Both Melissa and Doug were raised by kid educators, and their parents set them up in 1985. Three years into their relationship, while Melissa was going to college at Duke and Doug was working at a marketing company, the couple chose to start a kids's company together. Their first endeavor was a production business that laughed at academic videos for kids.
" Our aha moment was going to shops and seeing that something as enjoyable as puzzles were dull, boring, and had no pizzaz," Melissa states. "They were just flat, without any texture. We began considering our youths, and recalled that our favorite book was Pat the Bunny since it was so interactive.
It was an instantaneous hit in small boutique, and so the pair dumped their videos, which had landed in a few stores but hadn't acquired much traction. Melissa & Doug stuck to puzzles for another decade before broadening into other wooden toys, a number of which are still best-sellers today, like the Pounding Bench, which has colorful pegs you bang on with a mallet.
Toys were mostly made of wood and steel until after The second world war, when a post-war housing boom implied these products were tough to get, according to the American trade group the Toy Association. Fisher-Price the one of the very first toy companies to introduce plastic into its variety in 1950, and the launching of items like Mattel's Barbie in 1959 and Hasbro's GI Joe in 1963 officially made plastic a more popular toy material than wood.
It wasn't till 1953 that it started making interlocking plastic blocks. Melissa & Doug wasn't known in the mass toy market till 1999, when the now-defunct chain Toys R United States bought educational toy company Imaginarium, which equipped Melissa & Doug. That year, the company likewise tattooed a handle Amazon, which was then a popular web bookseller ready to expand into toys.
( Amazon all at once signed an agreement to make Toys R United States its unique toy supplier, a deal that Amazon breached by causing Melissa & Doug and a number of other vendors, resulting in a 2004 suit between the 2 retail giants.) Doug attributes much of the business's success to Amazon: "It gave us unbelievable accessibility and was a major facilitator of development.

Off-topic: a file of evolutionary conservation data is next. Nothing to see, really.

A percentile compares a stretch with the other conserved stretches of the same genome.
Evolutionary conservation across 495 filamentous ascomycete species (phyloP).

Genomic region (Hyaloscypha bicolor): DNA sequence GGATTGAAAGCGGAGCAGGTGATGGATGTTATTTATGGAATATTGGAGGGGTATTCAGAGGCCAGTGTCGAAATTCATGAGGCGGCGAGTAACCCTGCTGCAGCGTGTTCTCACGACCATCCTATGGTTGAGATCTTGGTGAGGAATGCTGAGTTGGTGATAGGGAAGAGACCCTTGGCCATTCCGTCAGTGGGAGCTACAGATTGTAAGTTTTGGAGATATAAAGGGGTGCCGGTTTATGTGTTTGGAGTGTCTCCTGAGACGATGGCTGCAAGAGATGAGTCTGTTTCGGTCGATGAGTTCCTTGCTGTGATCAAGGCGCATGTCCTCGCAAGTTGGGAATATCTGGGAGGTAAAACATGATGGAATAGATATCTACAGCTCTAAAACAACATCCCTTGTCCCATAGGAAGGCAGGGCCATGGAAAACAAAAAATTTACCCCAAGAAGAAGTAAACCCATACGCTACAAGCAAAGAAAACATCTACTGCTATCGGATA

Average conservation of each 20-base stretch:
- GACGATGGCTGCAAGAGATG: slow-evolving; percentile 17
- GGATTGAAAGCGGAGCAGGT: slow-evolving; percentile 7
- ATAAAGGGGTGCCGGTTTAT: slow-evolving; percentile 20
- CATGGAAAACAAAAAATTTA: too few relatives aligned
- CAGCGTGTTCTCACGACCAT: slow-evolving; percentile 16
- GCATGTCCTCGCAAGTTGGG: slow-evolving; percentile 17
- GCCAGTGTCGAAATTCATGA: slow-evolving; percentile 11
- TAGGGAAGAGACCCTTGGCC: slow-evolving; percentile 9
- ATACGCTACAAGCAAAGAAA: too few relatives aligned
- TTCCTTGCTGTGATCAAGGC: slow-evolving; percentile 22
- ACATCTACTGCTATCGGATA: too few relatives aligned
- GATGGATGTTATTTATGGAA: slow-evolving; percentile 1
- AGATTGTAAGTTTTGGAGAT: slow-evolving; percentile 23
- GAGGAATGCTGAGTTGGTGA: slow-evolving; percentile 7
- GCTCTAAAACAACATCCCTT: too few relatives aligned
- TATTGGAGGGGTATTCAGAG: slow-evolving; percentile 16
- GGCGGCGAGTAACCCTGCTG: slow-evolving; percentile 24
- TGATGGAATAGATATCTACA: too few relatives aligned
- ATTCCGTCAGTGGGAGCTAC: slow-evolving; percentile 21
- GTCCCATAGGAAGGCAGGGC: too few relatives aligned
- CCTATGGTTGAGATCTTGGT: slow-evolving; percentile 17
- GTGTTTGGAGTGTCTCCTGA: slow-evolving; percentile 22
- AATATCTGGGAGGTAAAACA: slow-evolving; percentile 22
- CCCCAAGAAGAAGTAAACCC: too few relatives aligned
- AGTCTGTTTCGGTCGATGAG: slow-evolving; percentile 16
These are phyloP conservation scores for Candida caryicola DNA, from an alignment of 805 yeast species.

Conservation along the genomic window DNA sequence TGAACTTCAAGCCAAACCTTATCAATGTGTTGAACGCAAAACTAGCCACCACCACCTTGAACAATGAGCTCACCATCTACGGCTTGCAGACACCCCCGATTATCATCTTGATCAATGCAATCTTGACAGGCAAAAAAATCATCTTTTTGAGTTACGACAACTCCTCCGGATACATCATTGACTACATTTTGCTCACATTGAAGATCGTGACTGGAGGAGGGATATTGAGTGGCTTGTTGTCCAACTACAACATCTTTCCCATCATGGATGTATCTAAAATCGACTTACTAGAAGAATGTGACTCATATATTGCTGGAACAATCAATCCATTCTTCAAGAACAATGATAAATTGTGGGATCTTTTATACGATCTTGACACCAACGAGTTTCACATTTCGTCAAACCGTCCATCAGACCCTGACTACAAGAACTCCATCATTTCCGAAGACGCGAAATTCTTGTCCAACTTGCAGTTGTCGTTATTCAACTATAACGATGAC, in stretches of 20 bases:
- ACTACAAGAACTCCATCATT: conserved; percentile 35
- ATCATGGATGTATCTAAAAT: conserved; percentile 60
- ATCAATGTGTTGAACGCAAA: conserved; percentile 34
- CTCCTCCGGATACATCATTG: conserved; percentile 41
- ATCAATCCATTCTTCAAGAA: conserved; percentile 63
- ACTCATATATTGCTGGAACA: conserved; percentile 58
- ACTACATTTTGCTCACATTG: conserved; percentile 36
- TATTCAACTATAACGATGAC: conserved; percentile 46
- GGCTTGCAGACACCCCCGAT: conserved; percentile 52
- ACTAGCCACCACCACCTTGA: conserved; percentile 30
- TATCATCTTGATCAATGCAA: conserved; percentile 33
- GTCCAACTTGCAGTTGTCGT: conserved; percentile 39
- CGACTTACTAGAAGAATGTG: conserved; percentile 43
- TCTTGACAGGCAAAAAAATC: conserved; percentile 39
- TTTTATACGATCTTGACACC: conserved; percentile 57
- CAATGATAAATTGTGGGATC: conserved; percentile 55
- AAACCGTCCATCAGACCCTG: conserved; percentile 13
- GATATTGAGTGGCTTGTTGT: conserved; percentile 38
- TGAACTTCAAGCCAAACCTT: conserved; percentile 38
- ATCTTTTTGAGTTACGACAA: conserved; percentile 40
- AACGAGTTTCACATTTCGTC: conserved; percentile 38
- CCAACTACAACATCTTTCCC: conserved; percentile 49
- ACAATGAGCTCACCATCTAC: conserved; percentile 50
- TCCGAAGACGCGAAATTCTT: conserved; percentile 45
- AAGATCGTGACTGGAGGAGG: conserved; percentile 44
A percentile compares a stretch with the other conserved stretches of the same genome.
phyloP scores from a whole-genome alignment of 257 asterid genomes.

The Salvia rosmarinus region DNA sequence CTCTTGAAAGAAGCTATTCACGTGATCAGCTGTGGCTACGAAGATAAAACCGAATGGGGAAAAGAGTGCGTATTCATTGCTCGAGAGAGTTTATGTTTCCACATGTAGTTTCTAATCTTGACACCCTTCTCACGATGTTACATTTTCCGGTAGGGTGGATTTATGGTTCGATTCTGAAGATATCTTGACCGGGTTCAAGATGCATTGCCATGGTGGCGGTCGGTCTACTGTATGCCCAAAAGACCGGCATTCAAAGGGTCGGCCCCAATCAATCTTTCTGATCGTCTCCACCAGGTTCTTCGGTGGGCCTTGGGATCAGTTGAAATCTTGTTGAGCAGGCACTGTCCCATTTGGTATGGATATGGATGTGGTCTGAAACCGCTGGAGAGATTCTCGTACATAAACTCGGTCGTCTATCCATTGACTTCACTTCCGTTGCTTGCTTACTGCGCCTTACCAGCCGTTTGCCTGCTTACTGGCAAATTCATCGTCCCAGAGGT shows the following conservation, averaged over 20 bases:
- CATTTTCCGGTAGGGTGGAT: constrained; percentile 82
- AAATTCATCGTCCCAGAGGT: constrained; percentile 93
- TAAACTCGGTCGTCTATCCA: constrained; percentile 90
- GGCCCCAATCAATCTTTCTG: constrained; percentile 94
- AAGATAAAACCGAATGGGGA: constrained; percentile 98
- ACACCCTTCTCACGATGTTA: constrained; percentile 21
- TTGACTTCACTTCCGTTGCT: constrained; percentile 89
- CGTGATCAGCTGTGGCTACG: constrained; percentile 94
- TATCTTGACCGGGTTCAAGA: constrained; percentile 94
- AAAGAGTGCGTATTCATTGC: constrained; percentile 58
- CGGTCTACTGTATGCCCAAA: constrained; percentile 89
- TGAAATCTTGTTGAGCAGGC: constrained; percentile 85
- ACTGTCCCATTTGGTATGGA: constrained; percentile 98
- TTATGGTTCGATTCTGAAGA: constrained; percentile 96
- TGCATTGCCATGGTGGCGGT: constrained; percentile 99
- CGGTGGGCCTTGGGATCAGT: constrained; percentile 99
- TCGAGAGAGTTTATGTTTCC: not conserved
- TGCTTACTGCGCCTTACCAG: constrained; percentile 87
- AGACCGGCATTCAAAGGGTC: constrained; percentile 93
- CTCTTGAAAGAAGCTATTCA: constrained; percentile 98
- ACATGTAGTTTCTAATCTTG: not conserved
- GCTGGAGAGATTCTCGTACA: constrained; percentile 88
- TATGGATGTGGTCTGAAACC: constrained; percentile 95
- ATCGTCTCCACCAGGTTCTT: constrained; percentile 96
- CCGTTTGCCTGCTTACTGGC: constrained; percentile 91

Getting on Amazon early is most likely the reason our older toys still sell truly well." During the early aughts, even as the company soared, lots of warned Melissa & Doug that it was headed towards failure. Doug remembers participating in a big exhibition and being told, "It's been actually great understanding you, but everyone is entering into tech.
On both fronts, the Bernsteins refused. These relocations, they thought, would be at odds with their approach of open-ended play that is, minimally structured leisure time without guidelines or goals. The American Pediatric Association considers this kind of play essential for a kid's development, particularly in regards to imagination and creativity.
Television and film characters, for example, currently have names and personalities attributed to them, and so toys featuring these characters determine how kids have fun with them; on the other hand, simple products like blocks or paint much better promote imaginative thought. Free Shipping. Wood toys have long been associated with open play and are a favorite of teachers, particularly those who ascribe to the Montessori and Waldorf philosophies.